The shot is a revealing and humanizing moment for Snowden, the former National Security Agency contractor who became known the world over last summer after his leaks exposed the agency’s vast phone and Internet surveillance programs.

Despite his notoriety, such an intimate look at Snowden has been missing from the story of arguably the greatest heist and disclosure ever of U.S. government secrets—until now.

Cyberwar revelations from SecurityWeek:

Russia-linked Hackers Exploited Windows Zero-day to Spy on NATO, EU, Others

Attackers exploited a zero-day vulnerability in Windows to spy on NATO, the European Union, Poland, Ukraine, private energy organizations, and European telecommunications companies, according to cyber-intelligence firm iSight Partners.

Microsoft is expected to patch the flaw today as part of October’s Patch Tuesday release.

The espionage campaign began five years ago and is still in progress, iSight said in its advisory. It has evolved several times over the years to adopt new attack methods, and only began targeting the Windows zero-day with malicious PowerPoint files in August, according to the company. iSight analysts have named the operation “Sandworm Team” because the attackers included several references to Frank Herbert’s Dune in the code.

Very curious, via the Guardian:

Chat logs reveal FBI informant’s role in hacking of Sun newspaper

  • US agency faces questions after records show Lulzsec leader, who was informant at time, helped attack that closed UK sites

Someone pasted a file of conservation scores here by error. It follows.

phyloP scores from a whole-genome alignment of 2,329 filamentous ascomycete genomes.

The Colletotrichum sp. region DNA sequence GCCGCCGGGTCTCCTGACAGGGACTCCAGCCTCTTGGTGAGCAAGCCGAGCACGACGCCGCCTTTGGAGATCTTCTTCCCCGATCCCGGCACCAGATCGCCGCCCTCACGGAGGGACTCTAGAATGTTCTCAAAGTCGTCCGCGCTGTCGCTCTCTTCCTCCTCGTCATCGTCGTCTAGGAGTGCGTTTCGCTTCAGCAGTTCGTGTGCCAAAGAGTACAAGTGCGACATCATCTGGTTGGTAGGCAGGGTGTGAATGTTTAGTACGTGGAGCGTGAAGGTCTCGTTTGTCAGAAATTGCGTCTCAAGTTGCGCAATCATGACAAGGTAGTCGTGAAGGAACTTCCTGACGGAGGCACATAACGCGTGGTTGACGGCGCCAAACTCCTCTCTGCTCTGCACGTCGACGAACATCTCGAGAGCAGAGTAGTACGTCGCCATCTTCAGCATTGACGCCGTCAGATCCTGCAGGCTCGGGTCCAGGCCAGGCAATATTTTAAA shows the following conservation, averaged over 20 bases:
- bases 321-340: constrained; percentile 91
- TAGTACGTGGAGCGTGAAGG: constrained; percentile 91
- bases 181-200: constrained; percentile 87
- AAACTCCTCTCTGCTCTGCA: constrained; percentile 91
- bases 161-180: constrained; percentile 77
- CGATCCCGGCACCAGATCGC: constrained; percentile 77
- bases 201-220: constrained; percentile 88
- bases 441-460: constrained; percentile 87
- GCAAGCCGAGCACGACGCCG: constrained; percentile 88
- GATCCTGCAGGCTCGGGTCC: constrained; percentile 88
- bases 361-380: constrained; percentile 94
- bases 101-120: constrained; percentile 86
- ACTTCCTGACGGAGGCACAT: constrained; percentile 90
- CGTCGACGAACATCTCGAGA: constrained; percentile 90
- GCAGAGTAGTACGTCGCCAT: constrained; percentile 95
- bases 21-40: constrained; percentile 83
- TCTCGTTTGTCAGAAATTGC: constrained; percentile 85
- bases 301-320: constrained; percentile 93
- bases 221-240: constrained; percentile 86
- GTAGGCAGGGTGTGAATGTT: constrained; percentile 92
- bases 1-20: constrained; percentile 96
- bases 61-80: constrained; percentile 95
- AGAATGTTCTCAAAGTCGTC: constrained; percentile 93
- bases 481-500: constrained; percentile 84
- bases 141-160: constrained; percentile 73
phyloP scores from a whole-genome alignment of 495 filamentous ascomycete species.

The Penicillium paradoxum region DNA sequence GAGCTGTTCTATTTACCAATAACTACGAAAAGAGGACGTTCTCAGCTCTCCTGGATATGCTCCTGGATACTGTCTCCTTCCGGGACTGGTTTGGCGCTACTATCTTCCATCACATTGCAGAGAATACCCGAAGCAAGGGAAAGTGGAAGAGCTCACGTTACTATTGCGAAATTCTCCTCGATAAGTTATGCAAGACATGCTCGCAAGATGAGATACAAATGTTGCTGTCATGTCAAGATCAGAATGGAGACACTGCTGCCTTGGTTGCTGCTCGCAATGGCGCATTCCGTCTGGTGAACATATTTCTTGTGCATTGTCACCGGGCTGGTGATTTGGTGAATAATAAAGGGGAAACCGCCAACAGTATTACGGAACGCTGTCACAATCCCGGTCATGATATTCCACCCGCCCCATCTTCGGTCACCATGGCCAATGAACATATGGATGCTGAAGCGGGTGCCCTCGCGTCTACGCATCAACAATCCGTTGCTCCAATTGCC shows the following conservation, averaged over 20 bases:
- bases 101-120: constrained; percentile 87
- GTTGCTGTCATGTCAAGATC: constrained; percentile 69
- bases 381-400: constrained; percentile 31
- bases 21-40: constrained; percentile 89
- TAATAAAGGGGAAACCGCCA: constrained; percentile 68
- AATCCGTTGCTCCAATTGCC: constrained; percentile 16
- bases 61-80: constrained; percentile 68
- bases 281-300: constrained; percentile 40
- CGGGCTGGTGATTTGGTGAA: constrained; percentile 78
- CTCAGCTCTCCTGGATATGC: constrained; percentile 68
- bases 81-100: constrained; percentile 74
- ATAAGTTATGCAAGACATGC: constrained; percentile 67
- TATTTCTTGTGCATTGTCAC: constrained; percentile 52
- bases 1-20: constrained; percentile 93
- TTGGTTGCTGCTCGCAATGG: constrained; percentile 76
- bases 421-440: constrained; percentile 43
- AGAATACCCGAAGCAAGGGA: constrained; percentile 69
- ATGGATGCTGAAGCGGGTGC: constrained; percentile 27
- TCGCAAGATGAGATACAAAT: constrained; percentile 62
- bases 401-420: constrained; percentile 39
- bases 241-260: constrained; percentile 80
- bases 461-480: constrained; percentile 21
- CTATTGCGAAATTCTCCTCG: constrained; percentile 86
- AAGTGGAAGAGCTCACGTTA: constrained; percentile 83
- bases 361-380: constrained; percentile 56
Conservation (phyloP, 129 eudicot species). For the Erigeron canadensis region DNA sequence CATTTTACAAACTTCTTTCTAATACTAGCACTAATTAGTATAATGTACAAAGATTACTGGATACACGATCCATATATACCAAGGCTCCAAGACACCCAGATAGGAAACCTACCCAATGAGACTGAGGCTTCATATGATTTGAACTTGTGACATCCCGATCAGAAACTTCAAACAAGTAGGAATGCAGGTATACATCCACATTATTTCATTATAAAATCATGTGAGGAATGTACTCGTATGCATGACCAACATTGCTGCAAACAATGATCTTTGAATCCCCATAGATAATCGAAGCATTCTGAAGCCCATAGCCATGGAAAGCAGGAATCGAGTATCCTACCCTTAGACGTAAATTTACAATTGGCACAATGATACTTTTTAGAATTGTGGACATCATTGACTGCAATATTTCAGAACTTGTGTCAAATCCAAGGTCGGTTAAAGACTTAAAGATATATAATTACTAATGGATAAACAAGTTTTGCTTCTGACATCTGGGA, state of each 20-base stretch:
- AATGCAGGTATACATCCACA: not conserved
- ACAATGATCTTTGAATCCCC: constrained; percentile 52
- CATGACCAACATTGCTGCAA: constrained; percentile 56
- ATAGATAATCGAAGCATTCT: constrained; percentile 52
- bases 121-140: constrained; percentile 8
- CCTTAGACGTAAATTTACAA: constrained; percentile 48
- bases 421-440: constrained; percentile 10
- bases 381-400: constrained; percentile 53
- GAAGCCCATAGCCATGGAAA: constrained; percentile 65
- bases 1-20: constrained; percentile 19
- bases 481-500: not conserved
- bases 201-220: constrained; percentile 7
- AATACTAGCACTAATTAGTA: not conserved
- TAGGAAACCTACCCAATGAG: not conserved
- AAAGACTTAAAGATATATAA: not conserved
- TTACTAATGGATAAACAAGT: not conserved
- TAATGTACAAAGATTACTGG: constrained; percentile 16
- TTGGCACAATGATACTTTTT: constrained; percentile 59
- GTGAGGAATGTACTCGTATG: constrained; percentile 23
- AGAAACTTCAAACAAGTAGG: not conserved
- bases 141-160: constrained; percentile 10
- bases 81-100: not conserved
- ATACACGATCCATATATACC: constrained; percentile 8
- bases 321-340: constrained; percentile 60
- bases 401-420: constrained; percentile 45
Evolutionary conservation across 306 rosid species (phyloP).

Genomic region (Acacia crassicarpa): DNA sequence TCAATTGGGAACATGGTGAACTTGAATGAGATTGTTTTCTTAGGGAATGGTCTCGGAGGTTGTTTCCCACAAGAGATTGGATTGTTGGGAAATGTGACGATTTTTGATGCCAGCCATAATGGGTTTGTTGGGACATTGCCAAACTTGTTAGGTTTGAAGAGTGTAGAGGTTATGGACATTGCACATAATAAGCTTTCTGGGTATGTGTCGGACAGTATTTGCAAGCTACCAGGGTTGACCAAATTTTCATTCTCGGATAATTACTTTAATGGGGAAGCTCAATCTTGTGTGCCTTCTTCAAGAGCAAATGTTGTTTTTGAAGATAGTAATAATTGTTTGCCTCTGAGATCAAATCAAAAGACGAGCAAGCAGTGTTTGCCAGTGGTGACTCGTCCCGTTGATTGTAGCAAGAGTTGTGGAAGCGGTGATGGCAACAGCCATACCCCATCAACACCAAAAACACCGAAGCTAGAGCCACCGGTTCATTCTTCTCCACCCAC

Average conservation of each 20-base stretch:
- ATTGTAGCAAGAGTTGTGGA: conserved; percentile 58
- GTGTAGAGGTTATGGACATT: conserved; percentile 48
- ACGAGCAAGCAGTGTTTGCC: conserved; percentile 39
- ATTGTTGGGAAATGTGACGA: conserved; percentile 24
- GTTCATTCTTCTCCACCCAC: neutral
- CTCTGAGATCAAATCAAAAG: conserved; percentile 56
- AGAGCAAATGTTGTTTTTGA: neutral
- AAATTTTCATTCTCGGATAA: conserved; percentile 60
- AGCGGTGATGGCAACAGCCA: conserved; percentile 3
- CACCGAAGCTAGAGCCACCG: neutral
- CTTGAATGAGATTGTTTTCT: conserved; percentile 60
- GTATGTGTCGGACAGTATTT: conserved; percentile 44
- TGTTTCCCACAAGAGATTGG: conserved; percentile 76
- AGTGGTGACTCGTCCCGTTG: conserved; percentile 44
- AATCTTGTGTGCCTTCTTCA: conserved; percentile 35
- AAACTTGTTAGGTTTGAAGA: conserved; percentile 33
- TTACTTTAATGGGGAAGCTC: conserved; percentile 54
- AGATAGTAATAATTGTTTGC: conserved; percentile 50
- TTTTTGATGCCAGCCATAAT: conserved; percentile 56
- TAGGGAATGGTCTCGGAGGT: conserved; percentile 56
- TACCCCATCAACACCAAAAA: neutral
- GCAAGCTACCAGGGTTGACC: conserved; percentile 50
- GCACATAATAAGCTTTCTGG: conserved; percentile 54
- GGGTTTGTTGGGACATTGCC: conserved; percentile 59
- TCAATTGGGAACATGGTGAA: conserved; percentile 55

The FBI is facing questions over its role in a 2011 hacking attack on Rupert Murdoch’s Sun newspaper in the UK after the publication of chat logs showed that a man acting as an agency informant played a substantial role in the operation.

In July 2011, a group of hackers known as Lulzsec – an offshoot of Anonymous – posted a fake story about the death of Murdoch, penetrated several News International (now News UK) corporate sites, and claimed to have obtained gigabytes of material from the company’s servers.

The attack was so successful that the publisher took down the websites of the Sun and the Times while technicians worked out the scale of the hack.

Dropbox punts, via SecurityWeek:

Dropbox Denies It Was Hacked, Says Passwords Stolen From Other Services

On Monday, a group of hackers posted a message on Pastebin claiming they have “hacked” nearly 7 million Dropbox accounts. The cloud storage giant said the data was stolen from other services, not from its own systems.